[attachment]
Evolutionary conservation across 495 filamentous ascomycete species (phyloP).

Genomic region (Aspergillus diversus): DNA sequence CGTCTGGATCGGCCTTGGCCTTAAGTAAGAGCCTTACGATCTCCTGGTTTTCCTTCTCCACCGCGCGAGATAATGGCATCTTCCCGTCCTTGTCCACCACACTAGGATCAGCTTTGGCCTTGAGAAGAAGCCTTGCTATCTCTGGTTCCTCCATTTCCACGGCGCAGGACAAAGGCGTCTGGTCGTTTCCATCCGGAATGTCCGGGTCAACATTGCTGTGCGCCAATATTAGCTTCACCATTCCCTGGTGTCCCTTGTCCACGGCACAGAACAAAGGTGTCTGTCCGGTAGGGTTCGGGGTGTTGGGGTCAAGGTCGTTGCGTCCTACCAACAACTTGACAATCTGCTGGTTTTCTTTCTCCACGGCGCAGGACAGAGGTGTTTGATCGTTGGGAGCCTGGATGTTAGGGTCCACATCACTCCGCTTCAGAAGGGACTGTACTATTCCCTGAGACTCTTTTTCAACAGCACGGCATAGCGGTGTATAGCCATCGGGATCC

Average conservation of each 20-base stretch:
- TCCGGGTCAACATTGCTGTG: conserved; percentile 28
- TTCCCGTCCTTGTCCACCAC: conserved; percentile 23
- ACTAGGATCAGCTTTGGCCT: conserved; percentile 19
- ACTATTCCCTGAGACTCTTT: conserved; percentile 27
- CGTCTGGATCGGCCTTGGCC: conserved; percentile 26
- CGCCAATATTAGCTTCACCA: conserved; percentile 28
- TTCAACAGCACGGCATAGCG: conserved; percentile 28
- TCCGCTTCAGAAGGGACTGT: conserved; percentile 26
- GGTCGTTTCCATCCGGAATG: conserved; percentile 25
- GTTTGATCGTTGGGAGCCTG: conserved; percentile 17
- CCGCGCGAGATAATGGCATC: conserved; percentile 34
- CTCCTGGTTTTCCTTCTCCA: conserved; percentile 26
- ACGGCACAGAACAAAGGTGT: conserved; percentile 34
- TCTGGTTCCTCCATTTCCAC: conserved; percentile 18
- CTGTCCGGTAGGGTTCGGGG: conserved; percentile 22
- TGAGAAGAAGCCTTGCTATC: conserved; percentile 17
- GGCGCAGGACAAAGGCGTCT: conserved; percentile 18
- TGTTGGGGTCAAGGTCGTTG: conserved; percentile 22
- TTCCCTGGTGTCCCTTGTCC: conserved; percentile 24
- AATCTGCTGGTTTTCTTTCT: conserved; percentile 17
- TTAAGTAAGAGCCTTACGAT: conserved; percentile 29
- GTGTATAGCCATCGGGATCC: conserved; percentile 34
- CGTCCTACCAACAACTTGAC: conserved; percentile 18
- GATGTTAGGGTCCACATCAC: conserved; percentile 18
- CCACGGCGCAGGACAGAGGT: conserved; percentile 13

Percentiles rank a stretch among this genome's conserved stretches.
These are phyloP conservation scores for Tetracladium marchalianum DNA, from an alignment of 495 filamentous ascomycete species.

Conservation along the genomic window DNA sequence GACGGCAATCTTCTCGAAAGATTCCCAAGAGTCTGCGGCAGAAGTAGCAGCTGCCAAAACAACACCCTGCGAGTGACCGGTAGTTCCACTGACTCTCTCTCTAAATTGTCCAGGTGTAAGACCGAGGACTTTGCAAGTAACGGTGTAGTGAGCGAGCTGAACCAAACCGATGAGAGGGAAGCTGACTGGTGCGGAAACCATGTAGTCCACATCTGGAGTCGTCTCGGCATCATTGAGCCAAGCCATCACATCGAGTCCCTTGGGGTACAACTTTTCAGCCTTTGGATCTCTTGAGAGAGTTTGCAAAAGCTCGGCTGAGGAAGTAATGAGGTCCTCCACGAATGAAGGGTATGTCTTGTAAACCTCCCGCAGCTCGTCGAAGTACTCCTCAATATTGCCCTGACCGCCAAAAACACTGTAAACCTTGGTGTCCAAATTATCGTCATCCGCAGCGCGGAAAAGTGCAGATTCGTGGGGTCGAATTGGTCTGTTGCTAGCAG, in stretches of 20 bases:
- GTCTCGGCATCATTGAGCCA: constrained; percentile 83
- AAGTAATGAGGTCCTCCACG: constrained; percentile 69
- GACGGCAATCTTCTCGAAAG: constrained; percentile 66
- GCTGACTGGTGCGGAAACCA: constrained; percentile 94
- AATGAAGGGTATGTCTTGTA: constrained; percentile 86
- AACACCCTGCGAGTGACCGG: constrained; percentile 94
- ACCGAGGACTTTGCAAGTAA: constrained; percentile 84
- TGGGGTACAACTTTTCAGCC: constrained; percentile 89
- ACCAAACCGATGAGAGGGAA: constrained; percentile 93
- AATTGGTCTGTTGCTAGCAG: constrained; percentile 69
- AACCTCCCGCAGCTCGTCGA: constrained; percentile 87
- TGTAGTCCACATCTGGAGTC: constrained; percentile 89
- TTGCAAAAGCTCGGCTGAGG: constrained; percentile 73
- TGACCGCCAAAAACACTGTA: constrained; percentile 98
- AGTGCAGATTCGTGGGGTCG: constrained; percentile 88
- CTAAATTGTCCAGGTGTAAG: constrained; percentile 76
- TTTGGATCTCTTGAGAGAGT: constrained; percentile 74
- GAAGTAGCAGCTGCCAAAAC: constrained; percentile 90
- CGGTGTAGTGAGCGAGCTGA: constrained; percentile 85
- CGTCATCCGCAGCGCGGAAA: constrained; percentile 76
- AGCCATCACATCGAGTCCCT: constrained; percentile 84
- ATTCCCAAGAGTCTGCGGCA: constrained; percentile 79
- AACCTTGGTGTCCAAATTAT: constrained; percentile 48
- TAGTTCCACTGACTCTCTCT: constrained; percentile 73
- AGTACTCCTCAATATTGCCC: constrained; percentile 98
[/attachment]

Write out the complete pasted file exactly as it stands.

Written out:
Evolutionary conservation across 495 filamentous ascomycete species (phyloP).

Genomic region (Aspergillus diversus): DNA sequence CGTCTGGATCGGCCTTGGCCTTAAGTAAGAGCCTTACGATCTCCTGGTTTTCCTTCTCCACCGCGCGAGATAATGGCATCTTCCCGTCCTTGTCCACCACACTAGGATCAGCTTTGGCCTTGAGAAGAAGCCTTGCTATCTCTGGTTCCTCCATTTCCACGGCGCAGGACAAAGGCGTCTGGTCGTTTCCATCCGGAATGTCCGGGTCAACATTGCTGTGCGCCAATATTAGCTTCACCATTCCCTGGTGTCCCTTGTCCACGGCACAGAACAAAGGTGTCTGTCCGGTAGGGTTCGGGGTGTTGGGGTCAAGGTCGTTGCGTCCTACCAACAACTTGACAATCTGCTGGTTTTCTTTCTCCACGGCGCAGGACAGAGGTGTTTGATCGTTGGGAGCCTGGATGTTAGGGTCCACATCACTCCGCTTCAGAAGGGACTGTACTATTCCCTGAGACTCTTTTTCAACAGCACGGCATAGCGGTGTATAGCCATCGGGATCC

Average conservation of each 20-base stretch:
- TCCGGGTCAACATTGCTGTG: conserved; percentile 28
- TTCCCGTCCTTGTCCACCAC: conserved; percentile 23
- ACTAGGATCAGCTTTGGCCT: conserved; percentile 19
- ACTATTCCCTGAGACTCTTT: conserved; percentile 27
- CGTCTGGATCGGCCTTGGCC: conserved; percentile 26
- CGCCAATATTAGCTTCACCA: conserved; percentile 28
- TTCAACAGCACGGCATAGCG: conserved; percentile 28
- TCCGCTTCAGAAGGGACTGT: conserved; percentile 26
- GGTCGTTTCCATCCGGAATG: conserved; percentile 25
- GTTTGATCGTTGGGAGCCTG: conserved; percentile 17
- CCGCGCGAGATAATGGCATC: conserved; percentile 34
- CTCCTGGTTTTCCTTCTCCA: conserved; percentile 26
- ACGGCACAGAACAAAGGTGT: conserved; percentile 34
- TCTGGTTCCTCCATTTCCAC: conserved; percentile 18
- CTGTCCGGTAGGGTTCGGGG: conserved; percentile 22
- TGAGAAGAAGCCTTGCTATC: conserved; percentile 17
- GGCGCAGGACAAAGGCGTCT: conserved; percentile 18
- TGTTGGGGTCAAGGTCGTTG: conserved; percentile 22
- TTCCCTGGTGTCCCTTGTCC: conserved; percentile 24
- AATCTGCTGGTTTTCTTTCT: conserved; percentile 17
- TTAAGTAAGAGCCTTACGAT: conserved; percentile 29
- GTGTATAGCCATCGGGATCC: conserved; percentile 34
- CGTCCTACCAACAACTTGAC: conserved; percentile 18
- GATGTTAGGGTCCACATCAC: conserved; percentile 18
- CCACGGCGCAGGACAGAGGT: conserved; percentile 13

Percentiles rank a stretch among this genome's conserved stretches.
These are phyloP conservation scores for Tetracladium marchalianum DNA, from an alignment of 495 filamentous ascomycete species.

Conservation along the genomic window DNA sequence GACGGCAATCTTCTCGAAAGATTCCCAAGAGTCTGCGGCAGAAGTAGCAGCTGCCAAAACAACACCCTGCGAGTGACCGGTAGTTCCACTGACTCTCTCTCTAAATTGTCCAGGTGTAAGACCGAGGACTTTGCAAGTAACGGTGTAGTGAGCGAGCTGAACCAAACCGATGAGAGGGAAGCTGACTGGTGCGGAAACCATGTAGTCCACATCTGGAGTCGTCTCGGCATCATTGAGCCAAGCCATCACATCGAGTCCCTTGGGGTACAACTTTTCAGCCTTTGGATCTCTTGAGAGAGTTTGCAAAAGCTCGGCTGAGGAAGTAATGAGGTCCTCCACGAATGAAGGGTATGTCTTGTAAACCTCCCGCAGCTCGTCGAAGTACTCCTCAATATTGCCCTGACCGCCAAAAACACTGTAAACCTTGGTGTCCAAATTATCGTCATCCGCAGCGCGGAAAAGTGCAGATTCGTGGGGTCGAATTGGTCTGTTGCTAGCAG, in stretches of 20 bases:
- GTCTCGGCATCATTGAGCCA: constrained; percentile 83
- AAGTAATGAGGTCCTCCACG: constrained; percentile 69
- GACGGCAATCTTCTCGAAAG: constrained; percentile 66
- GCTGACTGGTGCGGAAACCA: constrained; percentile 94
- AATGAAGGGTATGTCTTGTA: constrained; percentile 86
- AACACCCTGCGAGTGACCGG: constrained; percentile 94
- ACCGAGGACTTTGCAAGTAA: constrained; percentile 84
- TGGGGTACAACTTTTCAGCC: constrained; percentile 89
- ACCAAACCGATGAGAGGGAA: constrained; percentile 93
- AATTGGTCTGTTGCTAGCAG: constrained; percentile 69
- AACCTCCCGCAGCTCGTCGA: constrained; percentile 87
- TGTAGTCCACATCTGGAGTC: constrained; percentile 89
- TTGCAAAAGCTCGGCTGAGG: constrained; percentile 73
- TGACCGCCAAAAACACTGTA: constrained; percentile 98
- AGTGCAGATTCGTGGGGTCG: constrained; percentile 88
- CTAAATTGTCCAGGTGTAAG: constrained; percentile 76
- TTTGGATCTCTTGAGAGAGT: constrained; percentile 74
- GAAGTAGCAGCTGCCAAAAC: constrained; percentile 90
- CGGTGTAGTGAGCGAGCTGA: constrained; percentile 85
- CGTCATCCGCAGCGCGGAAA: constrained; percentile 76
- AGCCATCACATCGAGTCCCT: constrained; percentile 84
- ATTCCCAAGAGTCTGCGGCA: constrained; percentile 79
- AACCTTGGTGTCCAAATTAT: constrained; percentile 48
- TAGTTCCACTGACTCTCTCT: constrained; percentile 73
- AGTACTCCTCAATATTGCCC: constrained; percentile 98